The Ghost in the Gallery is the only Dana Girls book that had a significant revision, because it was the only one that was reduced from 25 chapters to 20 chapters. The remaining titles all had extremely minor edits which were mainly made to improve the continuity since the order of the titles was changed for the second set.

Using The Clue of the Stone Tiger as an example, opening the 1963 and 1972 versions to any random page shows the text beginning with the same word at the top of the page and ending with the same word at the bottom. Likely, a few minor edits were made scattered through the texts, but the page count and content of each page remained identical.

The first page of each book begins with the same two paragraphs. The books differ slightly in the third paragraph.

1963 version, first page, third paragraph:
The three Danas, en route home to Oak Falls from a long trip, were in a Chicago hotel room. They had just delivered a valuable German shepherd dog, Baron von Neckar, to its owner who had come to the city from New York on business. The two sisters and their aunt had planned to stay for a little sightseeing.
1972 version, first page, third paragraph:
The three Danas, en route home to Oak Falls from a long trip, were in a Chicago hotel room. The two sisters and their aunt had planned to stay for some sightseeing, but this latest news made them wonder if perhaps they should go directly home. They had been away for some time on a Western trip.
The paragraphs have been changed, but they take up exactly the same amount of space on the page. Some words here and there have also been changed. In the 1963 version, Cora Appel is a "timid, rather harebrained young woman," while in the 1972 version, she is a "timid but faithful young woman."

The revisions are very minor in this book. I have compared some other Dana Girls books that had minor revisions and made the same observations. Readers of either version will enjoy exactly the same story and notice nothing. Only a careful comparison shows that some revisions were made.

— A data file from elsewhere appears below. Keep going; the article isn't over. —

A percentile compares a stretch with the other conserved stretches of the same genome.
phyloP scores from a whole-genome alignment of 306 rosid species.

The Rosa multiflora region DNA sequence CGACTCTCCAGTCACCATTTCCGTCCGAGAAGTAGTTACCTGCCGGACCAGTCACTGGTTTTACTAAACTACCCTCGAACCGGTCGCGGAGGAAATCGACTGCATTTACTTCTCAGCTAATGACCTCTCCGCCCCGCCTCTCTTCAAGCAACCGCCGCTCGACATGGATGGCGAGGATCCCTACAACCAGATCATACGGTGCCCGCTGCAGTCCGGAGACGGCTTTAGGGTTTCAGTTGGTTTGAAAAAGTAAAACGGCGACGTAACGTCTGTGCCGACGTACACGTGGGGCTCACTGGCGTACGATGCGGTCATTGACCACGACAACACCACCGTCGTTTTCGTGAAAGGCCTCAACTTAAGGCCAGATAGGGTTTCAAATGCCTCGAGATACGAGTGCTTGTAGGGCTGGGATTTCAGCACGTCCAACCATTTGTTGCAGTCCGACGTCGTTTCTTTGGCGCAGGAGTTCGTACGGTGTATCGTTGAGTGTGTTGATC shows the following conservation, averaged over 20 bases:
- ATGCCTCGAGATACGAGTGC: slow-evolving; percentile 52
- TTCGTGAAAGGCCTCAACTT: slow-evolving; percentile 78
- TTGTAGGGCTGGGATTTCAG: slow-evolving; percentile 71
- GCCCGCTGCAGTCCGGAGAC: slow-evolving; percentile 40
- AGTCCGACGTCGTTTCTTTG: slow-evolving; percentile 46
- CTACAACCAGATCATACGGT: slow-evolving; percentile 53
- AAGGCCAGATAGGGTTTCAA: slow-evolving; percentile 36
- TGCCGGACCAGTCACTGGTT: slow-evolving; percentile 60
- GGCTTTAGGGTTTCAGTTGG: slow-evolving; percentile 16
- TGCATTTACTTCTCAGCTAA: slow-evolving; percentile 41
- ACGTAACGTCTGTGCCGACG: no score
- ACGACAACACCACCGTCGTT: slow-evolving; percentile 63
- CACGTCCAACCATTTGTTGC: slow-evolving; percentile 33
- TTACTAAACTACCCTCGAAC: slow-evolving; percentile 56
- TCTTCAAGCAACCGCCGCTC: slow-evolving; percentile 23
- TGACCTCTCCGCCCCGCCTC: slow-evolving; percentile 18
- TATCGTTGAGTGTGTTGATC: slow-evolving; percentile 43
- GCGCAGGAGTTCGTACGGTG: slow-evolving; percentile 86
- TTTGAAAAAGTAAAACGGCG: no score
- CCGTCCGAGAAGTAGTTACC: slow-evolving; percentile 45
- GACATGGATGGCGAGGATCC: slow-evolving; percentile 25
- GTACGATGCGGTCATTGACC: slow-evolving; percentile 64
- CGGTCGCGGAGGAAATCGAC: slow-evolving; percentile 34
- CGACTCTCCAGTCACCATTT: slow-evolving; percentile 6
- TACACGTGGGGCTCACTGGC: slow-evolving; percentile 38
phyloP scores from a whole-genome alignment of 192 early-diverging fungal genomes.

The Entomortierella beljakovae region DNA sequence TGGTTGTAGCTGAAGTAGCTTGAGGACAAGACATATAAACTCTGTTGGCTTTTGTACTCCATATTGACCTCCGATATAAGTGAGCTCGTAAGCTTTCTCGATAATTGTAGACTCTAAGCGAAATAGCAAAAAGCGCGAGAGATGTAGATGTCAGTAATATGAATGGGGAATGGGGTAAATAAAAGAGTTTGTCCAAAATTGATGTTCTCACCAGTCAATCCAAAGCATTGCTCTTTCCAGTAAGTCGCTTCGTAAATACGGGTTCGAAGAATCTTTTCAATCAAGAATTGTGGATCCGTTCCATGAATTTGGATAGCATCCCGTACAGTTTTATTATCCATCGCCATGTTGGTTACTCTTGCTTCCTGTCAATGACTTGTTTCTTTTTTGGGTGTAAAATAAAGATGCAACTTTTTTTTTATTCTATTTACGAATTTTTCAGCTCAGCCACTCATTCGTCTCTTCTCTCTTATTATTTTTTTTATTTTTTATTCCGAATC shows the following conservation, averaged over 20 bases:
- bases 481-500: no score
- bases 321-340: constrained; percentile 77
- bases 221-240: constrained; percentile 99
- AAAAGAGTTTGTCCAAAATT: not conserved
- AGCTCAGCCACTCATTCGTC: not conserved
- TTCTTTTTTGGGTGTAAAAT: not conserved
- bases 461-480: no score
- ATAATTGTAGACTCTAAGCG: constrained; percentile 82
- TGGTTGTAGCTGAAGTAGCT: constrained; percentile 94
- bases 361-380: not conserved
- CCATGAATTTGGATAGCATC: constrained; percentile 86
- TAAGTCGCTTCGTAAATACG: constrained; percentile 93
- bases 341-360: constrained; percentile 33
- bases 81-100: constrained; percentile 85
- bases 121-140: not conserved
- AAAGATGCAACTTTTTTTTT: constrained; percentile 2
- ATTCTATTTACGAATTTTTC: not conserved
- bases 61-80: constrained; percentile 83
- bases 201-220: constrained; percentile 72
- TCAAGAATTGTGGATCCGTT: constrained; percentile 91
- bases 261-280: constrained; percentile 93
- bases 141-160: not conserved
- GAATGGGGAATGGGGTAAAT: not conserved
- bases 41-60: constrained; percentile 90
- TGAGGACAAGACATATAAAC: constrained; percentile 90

keeline said...

This seems like the kinds of minor changes made in the Trixie Belden and Kay Tracey books.

In some other books the changes are more drastic of course. In the boys' series world, books by James A. Braden were split and published as separate stories, one with the original title and another with a new title. Braden apparently participated in editing hos own texts. In other cases this was not true.


Anonymous said...

I'm like a over a year late seeing this. BUt I am reading the Ghost in the Gallery now and when I stumbled across this post I had to go back and check my book. You mentioned for the revised 1975 version there is 180 pages and less chapters. You also said there is a difference in the wording for this particular example with the dance. But I have a 1955 version with 209 pages and it features the second conversation with the telephone message and the girls being stunned and flopping on the couch. Is that odd or what?

Anonymous said...

Actually erase my last thought. I thought they were the same scene, but as I read on I realized it the first example came later in the book. I thought I had a strange copy or something.